We derive cedarwood oil from the foliage, roots, wood, and bark of cedar trees. It’s extracted using various techniques, including cold pressing, steam distillation, and carbon dioxide distillation.

We use the oil as an ingredient in colognes, deodorants, shampoos, and insect repellents. It’s also used as an ingredient in the medical field to make anti-inflammatory products, antiseptics, and agents that prevent hair loss.

Here are the commonly used cedar varieties:

The Atlas cedar: is used for making joinery, furniture, carvings, boatbuilding, siding, and veneer. It also produces cedarwood oil, which is used to formulate fragrances and medicines.

Lebanon cedar: is used for cabinetry, building construction, wardrobes, and veneers.

Cyprian cedar: for building construction, ceilings, veneer sheets, claddings, cedar oil, musical instruments, and furniture

Deodar cedar: for construction materials (for bridges, railway cars, houseboats, canals & barracks), cedar oil for aromatherapy, astringents

The Western Red cedar: is used for decking, claddings, furniture, roof shingles, crates, boatbuilding, and musical instruments.

Northern White cedar: for making railroads, roof shingles, fences, canoes, piles, and wood pulp (for paper making)

Incense cedar: Used to make fence posts, pencils, window sashes, greenhouse benches, sheathing under stucco, and mudsills. It’s also used for exterior and interior siding.

Spanish cedar: is utilized for boatbuilding (the best for light racing boats), cabinetry, veneers, musical instruments (like guitars and flamenco), clothing sets, plywood, and dugout canoes.


Cypress is an umbrella term for several coniferous shrubs and trees of northern temperate regions. Most of them are trees with needle-like, evergreen leaves and oaknut-like cones.

Cypresses are scattered in the mainly warm regions of the Northern Hemisphere. They include northwest Africa, Central America, western North America, southern China, the Himalayas, northern Vietnam, and the Middle East.

Cultivar cypress varieties vary in size, color, and form; they are usually grown in gardens and parks worldwide.

  • They grow to heights of 16 to 130 feet (5-40 m)
  • The trees grow at a rate of 24″ to 37″ annually
  • Several species are resistant to wildfires
  • Cypress lumber is water and rot-resistant. It makes them more durable and free from fungal colonization.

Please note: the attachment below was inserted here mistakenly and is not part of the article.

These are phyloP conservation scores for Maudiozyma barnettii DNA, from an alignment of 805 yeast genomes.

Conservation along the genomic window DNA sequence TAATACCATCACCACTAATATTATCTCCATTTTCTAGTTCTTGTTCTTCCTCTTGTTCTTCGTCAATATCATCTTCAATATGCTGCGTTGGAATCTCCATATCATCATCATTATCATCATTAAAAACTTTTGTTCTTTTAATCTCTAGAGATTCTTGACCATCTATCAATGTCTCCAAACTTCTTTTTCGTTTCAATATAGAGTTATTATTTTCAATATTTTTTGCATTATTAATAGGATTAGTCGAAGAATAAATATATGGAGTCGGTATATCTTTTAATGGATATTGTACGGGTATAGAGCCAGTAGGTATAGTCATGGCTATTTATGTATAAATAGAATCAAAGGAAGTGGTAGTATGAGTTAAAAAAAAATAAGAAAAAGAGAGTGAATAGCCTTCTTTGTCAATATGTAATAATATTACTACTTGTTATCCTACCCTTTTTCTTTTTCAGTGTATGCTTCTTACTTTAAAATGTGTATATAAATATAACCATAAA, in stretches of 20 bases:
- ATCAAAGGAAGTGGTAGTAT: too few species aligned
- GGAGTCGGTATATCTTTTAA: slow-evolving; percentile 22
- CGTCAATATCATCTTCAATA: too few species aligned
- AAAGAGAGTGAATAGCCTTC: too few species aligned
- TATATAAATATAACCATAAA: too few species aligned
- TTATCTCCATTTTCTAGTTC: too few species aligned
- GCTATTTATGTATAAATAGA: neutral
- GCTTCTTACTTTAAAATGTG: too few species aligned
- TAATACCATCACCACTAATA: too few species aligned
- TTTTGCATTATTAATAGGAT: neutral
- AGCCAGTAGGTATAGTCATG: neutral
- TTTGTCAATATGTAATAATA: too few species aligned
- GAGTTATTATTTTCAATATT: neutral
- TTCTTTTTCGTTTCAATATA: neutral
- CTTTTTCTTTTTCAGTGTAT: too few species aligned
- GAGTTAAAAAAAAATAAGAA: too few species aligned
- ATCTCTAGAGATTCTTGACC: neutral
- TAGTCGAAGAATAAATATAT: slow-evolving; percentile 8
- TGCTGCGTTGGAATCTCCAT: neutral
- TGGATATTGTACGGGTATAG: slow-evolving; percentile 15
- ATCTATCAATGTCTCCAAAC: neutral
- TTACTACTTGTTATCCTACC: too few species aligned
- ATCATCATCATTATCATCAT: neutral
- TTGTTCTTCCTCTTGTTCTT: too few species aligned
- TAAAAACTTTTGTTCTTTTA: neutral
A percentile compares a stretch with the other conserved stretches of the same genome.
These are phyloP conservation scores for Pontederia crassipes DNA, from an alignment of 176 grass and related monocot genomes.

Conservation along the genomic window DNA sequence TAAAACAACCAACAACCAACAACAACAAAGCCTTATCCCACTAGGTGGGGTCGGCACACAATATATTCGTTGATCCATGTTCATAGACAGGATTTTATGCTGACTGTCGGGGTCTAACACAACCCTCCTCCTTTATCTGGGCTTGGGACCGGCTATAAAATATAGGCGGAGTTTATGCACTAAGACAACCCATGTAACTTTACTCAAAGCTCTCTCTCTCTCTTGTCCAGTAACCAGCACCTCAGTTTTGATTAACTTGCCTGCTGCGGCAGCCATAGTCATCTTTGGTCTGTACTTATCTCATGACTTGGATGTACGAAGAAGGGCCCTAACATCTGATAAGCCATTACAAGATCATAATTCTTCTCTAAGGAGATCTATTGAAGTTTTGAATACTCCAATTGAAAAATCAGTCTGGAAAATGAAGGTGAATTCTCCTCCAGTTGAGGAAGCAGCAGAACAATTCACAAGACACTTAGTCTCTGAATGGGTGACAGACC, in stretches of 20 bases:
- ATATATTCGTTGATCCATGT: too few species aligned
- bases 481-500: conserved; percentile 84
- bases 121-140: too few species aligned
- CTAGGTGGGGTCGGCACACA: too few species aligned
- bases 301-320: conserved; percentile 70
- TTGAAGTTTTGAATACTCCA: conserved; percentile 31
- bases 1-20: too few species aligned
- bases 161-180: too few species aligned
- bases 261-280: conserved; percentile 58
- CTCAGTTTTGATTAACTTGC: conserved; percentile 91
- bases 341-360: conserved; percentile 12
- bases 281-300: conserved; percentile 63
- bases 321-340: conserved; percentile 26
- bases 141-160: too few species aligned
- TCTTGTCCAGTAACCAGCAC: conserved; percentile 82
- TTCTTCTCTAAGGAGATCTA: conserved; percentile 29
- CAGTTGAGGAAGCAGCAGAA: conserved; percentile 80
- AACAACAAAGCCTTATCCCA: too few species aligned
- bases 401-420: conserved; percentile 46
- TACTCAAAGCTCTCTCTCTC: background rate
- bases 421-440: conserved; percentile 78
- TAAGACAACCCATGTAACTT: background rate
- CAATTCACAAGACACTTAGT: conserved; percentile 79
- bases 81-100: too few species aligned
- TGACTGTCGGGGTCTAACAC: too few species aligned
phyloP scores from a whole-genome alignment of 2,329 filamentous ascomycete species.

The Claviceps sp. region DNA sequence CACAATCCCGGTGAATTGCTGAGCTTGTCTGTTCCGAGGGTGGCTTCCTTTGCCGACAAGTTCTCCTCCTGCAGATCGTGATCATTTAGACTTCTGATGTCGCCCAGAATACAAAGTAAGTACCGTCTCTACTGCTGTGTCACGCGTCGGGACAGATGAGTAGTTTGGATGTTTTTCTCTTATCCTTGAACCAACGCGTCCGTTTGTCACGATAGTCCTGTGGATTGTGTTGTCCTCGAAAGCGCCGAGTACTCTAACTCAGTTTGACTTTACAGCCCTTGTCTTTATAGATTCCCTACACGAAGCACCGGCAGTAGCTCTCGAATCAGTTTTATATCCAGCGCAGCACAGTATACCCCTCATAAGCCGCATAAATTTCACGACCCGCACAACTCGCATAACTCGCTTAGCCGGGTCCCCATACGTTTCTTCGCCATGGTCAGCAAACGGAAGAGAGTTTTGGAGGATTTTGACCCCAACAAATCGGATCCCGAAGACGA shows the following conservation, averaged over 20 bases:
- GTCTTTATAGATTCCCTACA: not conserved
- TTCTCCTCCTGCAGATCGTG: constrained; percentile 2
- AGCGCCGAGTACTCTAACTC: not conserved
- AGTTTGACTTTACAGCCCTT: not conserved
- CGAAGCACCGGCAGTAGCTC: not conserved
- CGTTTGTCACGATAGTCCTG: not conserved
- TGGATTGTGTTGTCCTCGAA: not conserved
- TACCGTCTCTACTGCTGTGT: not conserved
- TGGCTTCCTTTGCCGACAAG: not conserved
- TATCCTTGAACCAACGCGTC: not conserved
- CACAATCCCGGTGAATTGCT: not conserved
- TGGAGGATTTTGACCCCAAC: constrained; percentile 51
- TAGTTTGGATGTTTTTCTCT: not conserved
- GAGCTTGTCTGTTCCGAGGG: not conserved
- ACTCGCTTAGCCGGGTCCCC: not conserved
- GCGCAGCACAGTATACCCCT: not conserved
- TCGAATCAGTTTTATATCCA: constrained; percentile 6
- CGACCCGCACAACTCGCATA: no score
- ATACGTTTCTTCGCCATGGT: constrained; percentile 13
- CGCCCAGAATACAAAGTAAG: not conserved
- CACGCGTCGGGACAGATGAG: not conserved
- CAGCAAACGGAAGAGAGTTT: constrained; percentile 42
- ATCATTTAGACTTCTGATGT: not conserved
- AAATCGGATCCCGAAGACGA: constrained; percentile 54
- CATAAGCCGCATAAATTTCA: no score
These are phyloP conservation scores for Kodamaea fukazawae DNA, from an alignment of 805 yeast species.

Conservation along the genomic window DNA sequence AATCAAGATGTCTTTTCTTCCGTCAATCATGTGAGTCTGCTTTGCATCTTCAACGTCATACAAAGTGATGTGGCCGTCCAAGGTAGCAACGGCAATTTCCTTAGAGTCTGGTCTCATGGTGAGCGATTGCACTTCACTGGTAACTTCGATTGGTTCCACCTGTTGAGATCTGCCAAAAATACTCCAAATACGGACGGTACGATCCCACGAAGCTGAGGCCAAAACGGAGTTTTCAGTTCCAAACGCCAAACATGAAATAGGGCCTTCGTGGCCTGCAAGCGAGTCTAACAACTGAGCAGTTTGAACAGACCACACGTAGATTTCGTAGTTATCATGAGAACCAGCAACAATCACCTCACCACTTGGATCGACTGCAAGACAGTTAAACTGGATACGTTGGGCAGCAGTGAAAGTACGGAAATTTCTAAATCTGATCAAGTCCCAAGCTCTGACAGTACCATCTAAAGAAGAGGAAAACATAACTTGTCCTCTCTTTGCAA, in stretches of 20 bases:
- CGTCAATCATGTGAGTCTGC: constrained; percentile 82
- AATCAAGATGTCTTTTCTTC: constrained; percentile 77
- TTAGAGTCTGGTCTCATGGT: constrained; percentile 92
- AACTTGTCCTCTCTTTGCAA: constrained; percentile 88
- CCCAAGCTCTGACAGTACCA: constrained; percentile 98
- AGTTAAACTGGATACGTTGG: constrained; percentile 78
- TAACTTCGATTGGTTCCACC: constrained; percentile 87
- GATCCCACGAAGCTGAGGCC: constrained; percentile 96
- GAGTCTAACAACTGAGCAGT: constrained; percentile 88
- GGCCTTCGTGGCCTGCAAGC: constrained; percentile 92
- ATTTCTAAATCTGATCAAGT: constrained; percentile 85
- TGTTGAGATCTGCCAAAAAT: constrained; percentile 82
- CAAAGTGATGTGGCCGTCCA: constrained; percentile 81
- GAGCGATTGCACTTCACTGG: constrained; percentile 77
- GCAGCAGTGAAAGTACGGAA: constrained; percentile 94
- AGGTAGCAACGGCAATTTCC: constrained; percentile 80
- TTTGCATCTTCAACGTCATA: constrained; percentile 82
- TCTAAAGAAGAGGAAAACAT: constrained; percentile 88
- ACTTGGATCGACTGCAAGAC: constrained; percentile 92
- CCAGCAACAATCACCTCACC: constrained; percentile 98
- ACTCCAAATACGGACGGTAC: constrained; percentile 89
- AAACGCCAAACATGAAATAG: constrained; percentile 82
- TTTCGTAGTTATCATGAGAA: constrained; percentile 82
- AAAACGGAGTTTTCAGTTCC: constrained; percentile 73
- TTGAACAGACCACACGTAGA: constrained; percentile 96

• Some species produce strong trunks and are therefore grown for timber
  • They are aromatic; producing a fresh, spicy, herbaceous scent that is slightly woody

There are many cypress tree species. Their uses vary depending on their characteristics.

However, some uses overlap among the varieties due to their closely-resembling features. Here are some of the variety-based uses:

Bald Cypress

Bald cypresses are deciduous conifers native to the Florida marshlands. They shed their leaves in the winter; no wonder they are called “bald” cypress.

They have an upright growth posture, reaching heights of 50 to 70 feet. Its uses include:

  • Making fence posts
  • For cabinetry
  • Flooring and decking
  • Boats
  • Making caskets

However, the above uses have reduced due to their slow growth rate; they can’t meet the ever-increasing demands.

MacNab Cypress

The above are native to the Northern California foothills. They are also called Shasta cypress, and their barks are red-brown with a purplish patina.

MacNab cypress grow to a maximum height of 40 feet; however, they are more of shrubs than trees. Nowadays, they are scarce in the wild; most are present in cultivated tracts.

This cypress variety fares well in clay/sand soils, growing ably in zones 6-10.

Some of its uses are:

  • Making roof shingles
  • Joinery
  • Exterior furniture
  • The leaves, offshoots, and small branches are burned as fuel
  • Paneling
  • Molding
  • Ornamental use in gardens and public parks

Arizona Cypress

From the name, the above cypress variety is primarily grown in Arizona, but some are cultivated in western Texas and southern California.